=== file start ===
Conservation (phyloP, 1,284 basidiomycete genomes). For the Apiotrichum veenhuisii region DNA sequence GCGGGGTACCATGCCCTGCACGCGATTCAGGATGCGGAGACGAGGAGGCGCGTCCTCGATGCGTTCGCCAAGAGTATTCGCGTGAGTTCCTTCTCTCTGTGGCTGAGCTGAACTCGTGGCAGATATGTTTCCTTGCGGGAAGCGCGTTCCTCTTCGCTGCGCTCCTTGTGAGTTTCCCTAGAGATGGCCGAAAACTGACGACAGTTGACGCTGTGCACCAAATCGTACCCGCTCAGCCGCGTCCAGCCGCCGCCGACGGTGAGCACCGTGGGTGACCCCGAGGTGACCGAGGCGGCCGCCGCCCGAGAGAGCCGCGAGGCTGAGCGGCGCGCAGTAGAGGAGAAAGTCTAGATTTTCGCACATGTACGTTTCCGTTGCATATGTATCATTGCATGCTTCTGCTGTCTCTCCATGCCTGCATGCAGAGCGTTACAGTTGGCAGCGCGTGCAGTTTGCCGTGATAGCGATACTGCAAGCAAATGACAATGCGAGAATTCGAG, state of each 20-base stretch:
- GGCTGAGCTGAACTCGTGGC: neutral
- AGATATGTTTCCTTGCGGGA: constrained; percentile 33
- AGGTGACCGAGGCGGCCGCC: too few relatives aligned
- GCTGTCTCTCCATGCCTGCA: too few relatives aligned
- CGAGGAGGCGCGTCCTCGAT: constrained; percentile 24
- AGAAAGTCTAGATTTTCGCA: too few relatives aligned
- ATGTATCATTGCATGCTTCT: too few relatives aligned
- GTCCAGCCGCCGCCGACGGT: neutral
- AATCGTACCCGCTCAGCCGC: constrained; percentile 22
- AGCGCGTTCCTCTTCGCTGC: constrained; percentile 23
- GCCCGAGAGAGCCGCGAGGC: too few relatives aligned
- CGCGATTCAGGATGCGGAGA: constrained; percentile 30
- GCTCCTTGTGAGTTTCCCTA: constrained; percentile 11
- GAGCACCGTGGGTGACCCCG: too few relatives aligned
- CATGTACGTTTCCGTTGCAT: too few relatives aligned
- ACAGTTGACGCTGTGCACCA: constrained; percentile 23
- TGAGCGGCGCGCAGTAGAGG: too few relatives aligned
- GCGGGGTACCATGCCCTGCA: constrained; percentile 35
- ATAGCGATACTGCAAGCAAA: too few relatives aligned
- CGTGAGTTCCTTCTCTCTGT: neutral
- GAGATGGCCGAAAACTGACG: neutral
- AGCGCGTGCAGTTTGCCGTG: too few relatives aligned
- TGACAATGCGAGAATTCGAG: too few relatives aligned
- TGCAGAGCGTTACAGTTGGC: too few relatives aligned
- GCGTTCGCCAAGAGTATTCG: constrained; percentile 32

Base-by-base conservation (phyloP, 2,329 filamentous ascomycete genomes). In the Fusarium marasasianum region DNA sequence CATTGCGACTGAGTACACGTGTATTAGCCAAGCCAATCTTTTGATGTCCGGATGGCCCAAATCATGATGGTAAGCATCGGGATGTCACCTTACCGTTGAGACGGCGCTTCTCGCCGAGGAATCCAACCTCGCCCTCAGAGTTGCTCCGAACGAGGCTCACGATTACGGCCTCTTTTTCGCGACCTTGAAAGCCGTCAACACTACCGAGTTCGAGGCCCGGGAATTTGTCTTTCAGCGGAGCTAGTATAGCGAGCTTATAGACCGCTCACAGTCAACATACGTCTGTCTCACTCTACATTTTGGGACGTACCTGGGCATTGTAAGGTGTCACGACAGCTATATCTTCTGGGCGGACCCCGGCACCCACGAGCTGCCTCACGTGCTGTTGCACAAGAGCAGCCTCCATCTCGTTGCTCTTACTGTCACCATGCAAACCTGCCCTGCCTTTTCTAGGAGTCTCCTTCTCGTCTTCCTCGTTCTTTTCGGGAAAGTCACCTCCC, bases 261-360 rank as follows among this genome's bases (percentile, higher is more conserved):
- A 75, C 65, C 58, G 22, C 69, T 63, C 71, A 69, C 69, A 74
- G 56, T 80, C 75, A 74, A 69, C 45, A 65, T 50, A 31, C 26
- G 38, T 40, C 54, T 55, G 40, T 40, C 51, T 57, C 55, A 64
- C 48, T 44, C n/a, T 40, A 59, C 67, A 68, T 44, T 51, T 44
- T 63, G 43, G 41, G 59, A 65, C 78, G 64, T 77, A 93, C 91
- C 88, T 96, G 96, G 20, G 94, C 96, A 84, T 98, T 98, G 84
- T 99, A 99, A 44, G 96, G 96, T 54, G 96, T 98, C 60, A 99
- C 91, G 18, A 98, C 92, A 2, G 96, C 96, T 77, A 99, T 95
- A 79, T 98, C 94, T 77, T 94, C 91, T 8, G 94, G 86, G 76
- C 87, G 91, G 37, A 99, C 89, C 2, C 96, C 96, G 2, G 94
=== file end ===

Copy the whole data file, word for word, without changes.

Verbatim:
Conservation (phyloP, 1,284 basidiomycete genomes). For the Apiotrichum veenhuisii region DNA sequence GCGGGGTACCATGCCCTGCACGCGATTCAGGATGCGGAGACGAGGAGGCGCGTCCTCGATGCGTTCGCCAAGAGTATTCGCGTGAGTTCCTTCTCTCTGTGGCTGAGCTGAACTCGTGGCAGATATGTTTCCTTGCGGGAAGCGCGTTCCTCTTCGCTGCGCTCCTTGTGAGTTTCCCTAGAGATGGCCGAAAACTGACGACAGTTGACGCTGTGCACCAAATCGTACCCGCTCAGCCGCGTCCAGCCGCCGCCGACGGTGAGCACCGTGGGTGACCCCGAGGTGACCGAGGCGGCCGCCGCCCGAGAGAGCCGCGAGGCTGAGCGGCGCGCAGTAGAGGAGAAAGTCTAGATTTTCGCACATGTACGTTTCCGTTGCATATGTATCATTGCATGCTTCTGCTGTCTCTCCATGCCTGCATGCAGAGCGTTACAGTTGGCAGCGCGTGCAGTTTGCCGTGATAGCGATACTGCAAGCAAATGACAATGCGAGAATTCGAG, state of each 20-base stretch:
- GGCTGAGCTGAACTCGTGGC: neutral
- AGATATGTTTCCTTGCGGGA: constrained; percentile 33
- AGGTGACCGAGGCGGCCGCC: too few relatives aligned
- GCTGTCTCTCCATGCCTGCA: too few relatives aligned
- CGAGGAGGCGCGTCCTCGAT: constrained; percentile 24
- AGAAAGTCTAGATTTTCGCA: too few relatives aligned
- ATGTATCATTGCATGCTTCT: too few relatives aligned
- GTCCAGCCGCCGCCGACGGT: neutral
- AATCGTACCCGCTCAGCCGC: constrained; percentile 22
- AGCGCGTTCCTCTTCGCTGC: constrained; percentile 23
- GCCCGAGAGAGCCGCGAGGC: too few relatives aligned
- CGCGATTCAGGATGCGGAGA: constrained; percentile 30
- GCTCCTTGTGAGTTTCCCTA: constrained; percentile 11
- GAGCACCGTGGGTGACCCCG: too few relatives aligned
- CATGTACGTTTCCGTTGCAT: too few relatives aligned
- ACAGTTGACGCTGTGCACCA: constrained; percentile 23
- TGAGCGGCGCGCAGTAGAGG: too few relatives aligned
- GCGGGGTACCATGCCCTGCA: constrained; percentile 35
- ATAGCGATACTGCAAGCAAA: too few relatives aligned
- CGTGAGTTCCTTCTCTCTGT: neutral
- GAGATGGCCGAAAACTGACG: neutral
- AGCGCGTGCAGTTTGCCGTG: too few relatives aligned
- TGACAATGCGAGAATTCGAG: too few relatives aligned
- TGCAGAGCGTTACAGTTGGC: too few relatives aligned
- GCGTTCGCCAAGAGTATTCG: constrained; percentile 32

Base-by-base conservation (phyloP, 2,329 filamentous ascomycete genomes). In the Fusarium marasasianum region DNA sequence CATTGCGACTGAGTACACGTGTATTAGCCAAGCCAATCTTTTGATGTCCGGATGGCCCAAATCATGATGGTAAGCATCGGGATGTCACCTTACCGTTGAGACGGCGCTTCTCGCCGAGGAATCCAACCTCGCCCTCAGAGTTGCTCCGAACGAGGCTCACGATTACGGCCTCTTTTTCGCGACCTTGAAAGCCGTCAACACTACCGAGTTCGAGGCCCGGGAATTTGTCTTTCAGCGGAGCTAGTATAGCGAGCTTATAGACCGCTCACAGTCAACATACGTCTGTCTCACTCTACATTTTGGGACGTACCTGGGCATTGTAAGGTGTCACGACAGCTATATCTTCTGGGCGGACCCCGGCACCCACGAGCTGCCTCACGTGCTGTTGCACAAGAGCAGCCTCCATCTCGTTGCTCTTACTGTCACCATGCAAACCTGCCCTGCCTTTTCTAGGAGTCTCCTTCTCGTCTTCCTCGTTCTTTTCGGGAAAGTCACCTCCC, bases 261-360 rank as follows among this genome's bases (percentile, higher is more conserved):
- A 75, C 65, C 58, G 22, C 69, T 63, C 71, A 69, C 69, A 74
- G 56, T 80, C 75, A 74, A 69, C 45, A 65, T 50, A 31, C 26
- G 38, T 40, C 54, T 55, G 40, T 40, C 51, T 57, C 55, A 64
- C 48, T 44, C n/a, T 40, A 59, C 67, A 68, T 44, T 51, T 44
- T 63, G 43, G 41, G 59, A 65, C 78, G 64, T 77, A 93, C 91
- C 88, T 96, G 96, G 20, G 94, C 96, A 84, T 98, T 98, G 84
- T 99, A 99, A 44, G 96, G 96, T 54, G 96, T 98, C 60, A 99
- C 91, G 18, A 98, C 92, A 2, G 96, C 96, T 77, A 99, T 95
- A 79, T 98, C 94, T 77, T 94, C 91, T 8, G 94, G 86, G 76
- C 87, G 91, G 37, A 99, C 89, C 2, C 96, C 96, G 2, G 94